But like I said, Scorsese’s directing is stronger than the star’s acting. Through time-lapse photography he captures the fractured passage of time and the frenzied emotions of the characters. And through his use of lighting he captures a frightening vision of urban hell while shining a bright halo on the film’s hero. After all, at one point, Frank likens saving someone’s life to having god pass through you. And in a wonderful hallucinatory dream sequence we see Frank reach into the ground to bring the dead souls of the people who have died before him back to life. This is the kind of power he wishes he had. He wishes he could rescue those lost souls – to drag them back from purgatory or hell and give them and him a second chance at living a normal life. Because this job makes Frank suffer – his burden is almost religious. And at one point he literally begs to be fired. But in a great comic scene, his Captain won’t have it. Because they’re understaffed, his Captain refuses to terminate Frank’s contract, even though that’s exactly what Frank wants. So even though he’s promised that he’ll be fired in the future, Frank knows he has to keep carrying this burden on his shoulders – he has to witness the sins of the world and do his best to patch up the mess.

But although there are plenty of serious religious undercurrents in the film, there are also some fantastic comic moments. In particular I like Ving Rhames’ Christian paramedic. He talks about Jesus, he flirts with the female dispatcher and he flashes money at whores. But in his best scene he presides over a ‘miracle’. A kid overdoses (a kid named I. B. Bangin’) and as Frank gives him a shot, Rhames gathers the rest of the junkies around and makes out like he and god have brought their friend back to life. The character has taken his role as a healer and almost wants to make it mythic in the eyes of these kids in order that they can reform their ways – it’s a great scene.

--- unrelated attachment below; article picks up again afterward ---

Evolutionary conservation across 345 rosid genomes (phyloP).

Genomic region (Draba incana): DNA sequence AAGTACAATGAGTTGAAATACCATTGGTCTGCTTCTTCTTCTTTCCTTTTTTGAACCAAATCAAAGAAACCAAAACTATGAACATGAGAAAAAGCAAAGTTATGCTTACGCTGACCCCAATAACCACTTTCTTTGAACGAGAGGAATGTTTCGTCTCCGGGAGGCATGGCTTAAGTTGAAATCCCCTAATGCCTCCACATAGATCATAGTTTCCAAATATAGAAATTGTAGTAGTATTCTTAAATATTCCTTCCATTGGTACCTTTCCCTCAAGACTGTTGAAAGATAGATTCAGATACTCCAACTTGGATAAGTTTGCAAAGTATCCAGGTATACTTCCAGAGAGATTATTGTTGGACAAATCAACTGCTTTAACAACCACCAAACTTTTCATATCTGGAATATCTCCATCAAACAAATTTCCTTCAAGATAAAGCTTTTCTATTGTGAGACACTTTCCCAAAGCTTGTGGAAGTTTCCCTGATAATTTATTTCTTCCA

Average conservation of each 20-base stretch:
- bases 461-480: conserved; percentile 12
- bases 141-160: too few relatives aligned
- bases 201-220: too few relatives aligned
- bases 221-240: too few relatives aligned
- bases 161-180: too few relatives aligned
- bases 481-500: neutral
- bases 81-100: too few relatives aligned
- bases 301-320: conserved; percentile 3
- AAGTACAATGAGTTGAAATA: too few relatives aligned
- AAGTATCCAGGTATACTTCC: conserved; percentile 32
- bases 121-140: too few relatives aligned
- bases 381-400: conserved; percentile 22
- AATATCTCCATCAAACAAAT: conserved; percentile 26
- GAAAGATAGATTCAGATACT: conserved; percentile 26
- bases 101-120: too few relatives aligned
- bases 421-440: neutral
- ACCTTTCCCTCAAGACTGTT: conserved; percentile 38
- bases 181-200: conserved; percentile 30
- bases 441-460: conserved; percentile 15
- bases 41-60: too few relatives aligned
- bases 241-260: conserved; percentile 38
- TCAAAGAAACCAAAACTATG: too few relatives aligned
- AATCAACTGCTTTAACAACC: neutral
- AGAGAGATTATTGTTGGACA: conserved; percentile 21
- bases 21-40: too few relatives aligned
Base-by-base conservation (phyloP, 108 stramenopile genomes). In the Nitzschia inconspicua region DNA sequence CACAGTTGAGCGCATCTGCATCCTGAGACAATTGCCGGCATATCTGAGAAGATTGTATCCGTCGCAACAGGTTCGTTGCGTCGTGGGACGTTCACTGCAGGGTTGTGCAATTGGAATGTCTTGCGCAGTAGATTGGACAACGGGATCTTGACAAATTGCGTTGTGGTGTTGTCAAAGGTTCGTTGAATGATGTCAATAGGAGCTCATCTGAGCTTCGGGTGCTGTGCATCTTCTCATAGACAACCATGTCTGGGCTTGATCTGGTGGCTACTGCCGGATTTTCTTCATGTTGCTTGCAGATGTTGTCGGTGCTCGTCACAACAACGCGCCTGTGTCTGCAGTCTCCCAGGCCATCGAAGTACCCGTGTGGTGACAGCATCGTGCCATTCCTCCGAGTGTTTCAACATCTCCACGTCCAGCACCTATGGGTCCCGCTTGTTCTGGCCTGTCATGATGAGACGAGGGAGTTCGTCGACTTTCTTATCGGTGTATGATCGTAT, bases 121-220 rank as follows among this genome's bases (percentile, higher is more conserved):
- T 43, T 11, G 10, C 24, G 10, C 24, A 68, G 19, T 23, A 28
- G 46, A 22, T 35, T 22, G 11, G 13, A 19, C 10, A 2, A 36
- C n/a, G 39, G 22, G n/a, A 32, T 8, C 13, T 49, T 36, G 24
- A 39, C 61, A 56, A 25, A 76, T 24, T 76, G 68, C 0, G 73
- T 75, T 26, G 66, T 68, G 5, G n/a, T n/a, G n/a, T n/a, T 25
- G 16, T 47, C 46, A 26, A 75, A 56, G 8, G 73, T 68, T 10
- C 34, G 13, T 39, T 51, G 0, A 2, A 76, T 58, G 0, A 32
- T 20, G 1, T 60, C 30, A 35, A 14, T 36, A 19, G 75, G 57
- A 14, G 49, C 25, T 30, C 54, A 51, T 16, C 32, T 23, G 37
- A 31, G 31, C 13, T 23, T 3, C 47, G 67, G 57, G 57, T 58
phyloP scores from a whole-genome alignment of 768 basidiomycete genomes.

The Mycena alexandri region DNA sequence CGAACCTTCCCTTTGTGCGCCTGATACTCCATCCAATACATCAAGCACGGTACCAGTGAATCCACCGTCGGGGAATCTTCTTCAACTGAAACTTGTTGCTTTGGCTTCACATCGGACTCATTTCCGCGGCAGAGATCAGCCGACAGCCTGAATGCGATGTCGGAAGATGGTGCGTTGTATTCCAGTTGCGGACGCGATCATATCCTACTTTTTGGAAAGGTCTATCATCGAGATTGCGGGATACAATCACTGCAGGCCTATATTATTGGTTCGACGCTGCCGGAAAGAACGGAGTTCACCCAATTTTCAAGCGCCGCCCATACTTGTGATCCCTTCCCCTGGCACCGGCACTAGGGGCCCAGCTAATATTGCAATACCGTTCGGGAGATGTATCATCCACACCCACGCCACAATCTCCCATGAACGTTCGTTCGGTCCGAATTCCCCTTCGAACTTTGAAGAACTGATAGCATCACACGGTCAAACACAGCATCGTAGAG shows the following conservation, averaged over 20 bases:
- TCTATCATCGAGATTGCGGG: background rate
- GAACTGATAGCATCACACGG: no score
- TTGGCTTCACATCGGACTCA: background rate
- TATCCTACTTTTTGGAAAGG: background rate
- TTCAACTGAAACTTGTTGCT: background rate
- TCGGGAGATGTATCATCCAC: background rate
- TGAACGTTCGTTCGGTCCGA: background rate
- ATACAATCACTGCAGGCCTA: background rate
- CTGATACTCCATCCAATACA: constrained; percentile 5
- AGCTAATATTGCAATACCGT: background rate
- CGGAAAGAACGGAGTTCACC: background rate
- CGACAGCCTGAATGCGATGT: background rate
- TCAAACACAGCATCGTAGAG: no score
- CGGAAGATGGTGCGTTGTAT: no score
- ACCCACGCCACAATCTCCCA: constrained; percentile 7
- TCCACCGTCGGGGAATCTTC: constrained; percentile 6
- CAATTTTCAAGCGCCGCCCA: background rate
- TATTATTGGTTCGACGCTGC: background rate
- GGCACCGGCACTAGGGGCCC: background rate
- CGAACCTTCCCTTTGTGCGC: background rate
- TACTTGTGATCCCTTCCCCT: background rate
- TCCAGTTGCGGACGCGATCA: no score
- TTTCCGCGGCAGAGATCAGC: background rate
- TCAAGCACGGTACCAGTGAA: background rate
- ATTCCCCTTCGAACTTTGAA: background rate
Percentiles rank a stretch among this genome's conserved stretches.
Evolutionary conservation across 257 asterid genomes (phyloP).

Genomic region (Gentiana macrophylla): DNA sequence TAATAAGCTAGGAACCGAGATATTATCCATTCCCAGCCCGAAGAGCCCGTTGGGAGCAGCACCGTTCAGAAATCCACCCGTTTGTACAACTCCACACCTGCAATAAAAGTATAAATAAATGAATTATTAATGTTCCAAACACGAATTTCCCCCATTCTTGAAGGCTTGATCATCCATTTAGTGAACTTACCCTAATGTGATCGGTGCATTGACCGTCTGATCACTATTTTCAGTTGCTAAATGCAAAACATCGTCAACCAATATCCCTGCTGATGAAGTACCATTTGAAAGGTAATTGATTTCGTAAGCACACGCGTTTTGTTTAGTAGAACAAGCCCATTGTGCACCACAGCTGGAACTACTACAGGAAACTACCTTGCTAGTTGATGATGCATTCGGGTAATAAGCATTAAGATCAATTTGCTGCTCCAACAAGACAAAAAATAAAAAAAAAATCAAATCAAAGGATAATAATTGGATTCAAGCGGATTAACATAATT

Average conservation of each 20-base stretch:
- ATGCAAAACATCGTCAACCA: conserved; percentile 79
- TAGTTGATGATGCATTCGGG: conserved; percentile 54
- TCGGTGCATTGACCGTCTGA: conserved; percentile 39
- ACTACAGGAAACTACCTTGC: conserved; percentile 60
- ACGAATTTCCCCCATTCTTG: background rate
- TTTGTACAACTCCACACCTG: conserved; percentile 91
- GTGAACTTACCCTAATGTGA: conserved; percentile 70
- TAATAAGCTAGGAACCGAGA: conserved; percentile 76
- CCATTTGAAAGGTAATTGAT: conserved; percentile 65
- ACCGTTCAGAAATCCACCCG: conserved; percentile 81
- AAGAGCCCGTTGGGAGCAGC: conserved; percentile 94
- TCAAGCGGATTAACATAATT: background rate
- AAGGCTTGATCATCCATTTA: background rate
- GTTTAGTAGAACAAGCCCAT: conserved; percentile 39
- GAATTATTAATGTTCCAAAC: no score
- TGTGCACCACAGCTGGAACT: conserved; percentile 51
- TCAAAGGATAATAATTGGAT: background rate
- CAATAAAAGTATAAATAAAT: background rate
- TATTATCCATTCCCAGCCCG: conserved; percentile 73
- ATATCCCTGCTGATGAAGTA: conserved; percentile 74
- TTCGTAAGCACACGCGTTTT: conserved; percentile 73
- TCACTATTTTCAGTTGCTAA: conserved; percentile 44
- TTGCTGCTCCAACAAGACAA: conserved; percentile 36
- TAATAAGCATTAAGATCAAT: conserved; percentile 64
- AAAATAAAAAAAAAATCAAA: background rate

But in the film we see Frank work with three different paramedics (played by John Goodman, Ving Rhames and Tom Sizemore respectively). Each one deals with his hellish situation in a different way. Goodman seeks solace in food, Rhames in god and Sizemore in violence. Frank is the only one who is tackling the awful situation head on and as a result he can barely take it. He even has to resort to booze and drugs to numb the pain.

And at the end Frank even takes the life of Arquette’s father. Every time he sees the man he hears him speaking in his head, asking to be put out of his misery. At that moment he’s borderline psychotic, but it’s still a mercy killing. He’s just tired of seeing people suffer – both the man and the man’s daughter. So in a way we’re kind of asked to see Frank as a modern saint, a man who carries the weight of the world on his shoulders so that others don’t have to suffer as much as he does. He’s the complete opposite of Travis Bickle, whose suffering was brought about by self-absorption.

And although the end of the film sounds a little pat, with Frank finding the love of a good woman and finally getting some much needed rest, it doesn’t feel contrived. This is what Frank needs – he needs someone who can understand his burden and he needs someone he can share it with. Only then can he rest and return to some semblance of normality.